It's important to pinpoint and anticipate our habitual responses, and that is why I suggest taking note of "where," what "activity" you're doing, and what "emotion" you're feeling (using those quoted words as keywords) when you give into a craving. The first step to changing behavior is awareness.
Think about what is actually happening when you give into a craving. Give an honest self-accounting. Certainly, we can start by avoiding specific circumstances or places. For example, we can spend less time in the kitchen late at night or in the coffee room when we're at work.
However, an even easier way to deal with the uncontrolled snacking challenge is to find healthier outlets. Who says that chocolate will make you feel better when you are sad or that a full-fat large ice cream with all the toppings is a fitting reward when you are happy? After the chocolate or ice cream, the guilt and the regret make it clear that they don’t help at all. Instead, they keep us stuck in the cyclical trap of giving in to unhealthy cravings. In truth, the response to every experience, thought, or feeling does not need to be a gastro-related one: We don't have to eat as a response to everything.
But if you're going to eat at those times, your mind and body will certainly prefer eating healthy fruit, vegetables, and low-fat yogurt and drinking water between meals.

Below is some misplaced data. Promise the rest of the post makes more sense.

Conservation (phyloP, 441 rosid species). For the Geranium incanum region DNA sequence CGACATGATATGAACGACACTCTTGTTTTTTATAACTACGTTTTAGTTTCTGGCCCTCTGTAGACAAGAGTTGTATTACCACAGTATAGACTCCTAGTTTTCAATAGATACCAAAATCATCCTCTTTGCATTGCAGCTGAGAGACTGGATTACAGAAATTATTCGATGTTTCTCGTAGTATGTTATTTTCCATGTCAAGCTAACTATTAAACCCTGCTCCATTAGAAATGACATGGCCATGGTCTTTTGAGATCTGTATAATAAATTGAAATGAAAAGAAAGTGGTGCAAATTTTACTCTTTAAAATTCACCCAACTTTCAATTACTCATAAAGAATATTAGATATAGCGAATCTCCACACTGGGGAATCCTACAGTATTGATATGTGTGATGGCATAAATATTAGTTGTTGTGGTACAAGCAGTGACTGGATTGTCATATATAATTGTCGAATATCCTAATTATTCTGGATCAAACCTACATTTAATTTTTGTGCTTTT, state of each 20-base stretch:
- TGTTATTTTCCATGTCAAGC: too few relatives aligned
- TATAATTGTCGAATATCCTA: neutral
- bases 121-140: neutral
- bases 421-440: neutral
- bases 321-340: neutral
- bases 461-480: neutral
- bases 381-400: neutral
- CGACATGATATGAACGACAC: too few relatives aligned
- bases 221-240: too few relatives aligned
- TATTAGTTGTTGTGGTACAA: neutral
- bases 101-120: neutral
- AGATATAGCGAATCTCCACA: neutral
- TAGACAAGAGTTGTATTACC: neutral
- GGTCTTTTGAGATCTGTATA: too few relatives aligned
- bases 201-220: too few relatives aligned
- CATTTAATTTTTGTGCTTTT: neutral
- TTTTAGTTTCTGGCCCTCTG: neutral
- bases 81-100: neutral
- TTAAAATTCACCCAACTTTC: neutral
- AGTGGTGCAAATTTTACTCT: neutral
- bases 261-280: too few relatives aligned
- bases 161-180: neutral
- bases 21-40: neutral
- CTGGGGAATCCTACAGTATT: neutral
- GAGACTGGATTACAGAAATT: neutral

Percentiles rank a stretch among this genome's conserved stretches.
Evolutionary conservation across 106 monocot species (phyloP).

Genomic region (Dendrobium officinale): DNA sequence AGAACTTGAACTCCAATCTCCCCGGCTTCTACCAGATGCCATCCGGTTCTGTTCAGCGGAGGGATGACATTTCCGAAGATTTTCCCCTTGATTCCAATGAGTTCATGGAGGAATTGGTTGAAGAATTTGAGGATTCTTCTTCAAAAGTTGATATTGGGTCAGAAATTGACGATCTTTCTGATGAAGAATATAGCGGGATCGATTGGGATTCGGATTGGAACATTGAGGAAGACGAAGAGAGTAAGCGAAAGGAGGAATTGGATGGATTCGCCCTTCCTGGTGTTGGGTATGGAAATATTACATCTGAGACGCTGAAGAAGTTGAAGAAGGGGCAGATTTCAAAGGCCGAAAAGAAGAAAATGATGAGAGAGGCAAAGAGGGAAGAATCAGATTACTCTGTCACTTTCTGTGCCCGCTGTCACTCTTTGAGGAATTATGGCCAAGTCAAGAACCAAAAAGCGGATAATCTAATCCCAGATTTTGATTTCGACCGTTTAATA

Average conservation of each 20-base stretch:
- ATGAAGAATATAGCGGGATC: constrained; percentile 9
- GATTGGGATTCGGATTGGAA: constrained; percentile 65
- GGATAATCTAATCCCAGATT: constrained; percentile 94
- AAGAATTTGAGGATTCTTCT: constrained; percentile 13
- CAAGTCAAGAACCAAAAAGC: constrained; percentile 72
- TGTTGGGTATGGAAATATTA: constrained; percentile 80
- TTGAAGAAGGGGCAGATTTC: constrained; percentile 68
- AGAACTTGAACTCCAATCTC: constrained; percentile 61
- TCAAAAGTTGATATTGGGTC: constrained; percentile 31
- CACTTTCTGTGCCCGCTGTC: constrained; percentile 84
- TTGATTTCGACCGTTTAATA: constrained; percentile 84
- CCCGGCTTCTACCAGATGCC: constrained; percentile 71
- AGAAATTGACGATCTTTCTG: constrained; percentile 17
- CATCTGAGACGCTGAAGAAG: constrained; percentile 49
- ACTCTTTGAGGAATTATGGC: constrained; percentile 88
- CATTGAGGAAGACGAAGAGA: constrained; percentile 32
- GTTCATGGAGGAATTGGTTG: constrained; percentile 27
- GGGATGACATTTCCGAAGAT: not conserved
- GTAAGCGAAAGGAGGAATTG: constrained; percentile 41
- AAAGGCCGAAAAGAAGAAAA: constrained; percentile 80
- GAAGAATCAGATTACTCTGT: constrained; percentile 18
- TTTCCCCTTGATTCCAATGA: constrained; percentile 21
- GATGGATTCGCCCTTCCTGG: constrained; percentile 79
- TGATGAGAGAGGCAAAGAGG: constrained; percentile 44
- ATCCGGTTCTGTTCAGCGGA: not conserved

This brings me to possibly the biggest culprit—habit. Habit permeates every second of our existence. But it can work against us. Over the years, we get used to eating and wanting the wrong foods. From a young age, we accustom our taste buds to chips, chocolates, and candy.
But it doesn't have to stay this way. I know a 65-year-old woman who finally cut out sugar from her diet completely, and now when she eats a food containing sugar, she feels very nauseous.
That said, I think snacking is about moderation for most people. I don't think it's necessary to forbid foods. This realization itself is liberating because no one wants to feel that there is a long list of "forbidden" snacks. Still, it may be a good idea at first to eliminate certain snacks, in order to realign your taste buds and cravings. Ultimately, the key is to eat snacks at the right time and—perhaps most importantly—in the right quantities.
Yes, it can be difficult to make changes at first, but that's because you are clashing with your old stubborn subconscious habits. This is why some people find the snacking challenge so hard between meals and others don't. It's not a lack of willpower or control. It's feeling helpless in the powerful clutches of habit.
The good news is that just as bad habits were formed, new habits can be formed. Even if your conscious mind resists the habit change, if you implement new habits at the right pace, you will eventually experience an inner subconscious change and desire. You will want to eat the fruit and drink water instead of the chips and soda. The key is to make small changes at the right pace and be aware of your triggers. At that point of "craving sobriety," you will once again be able to indulge in any snacks responsibly.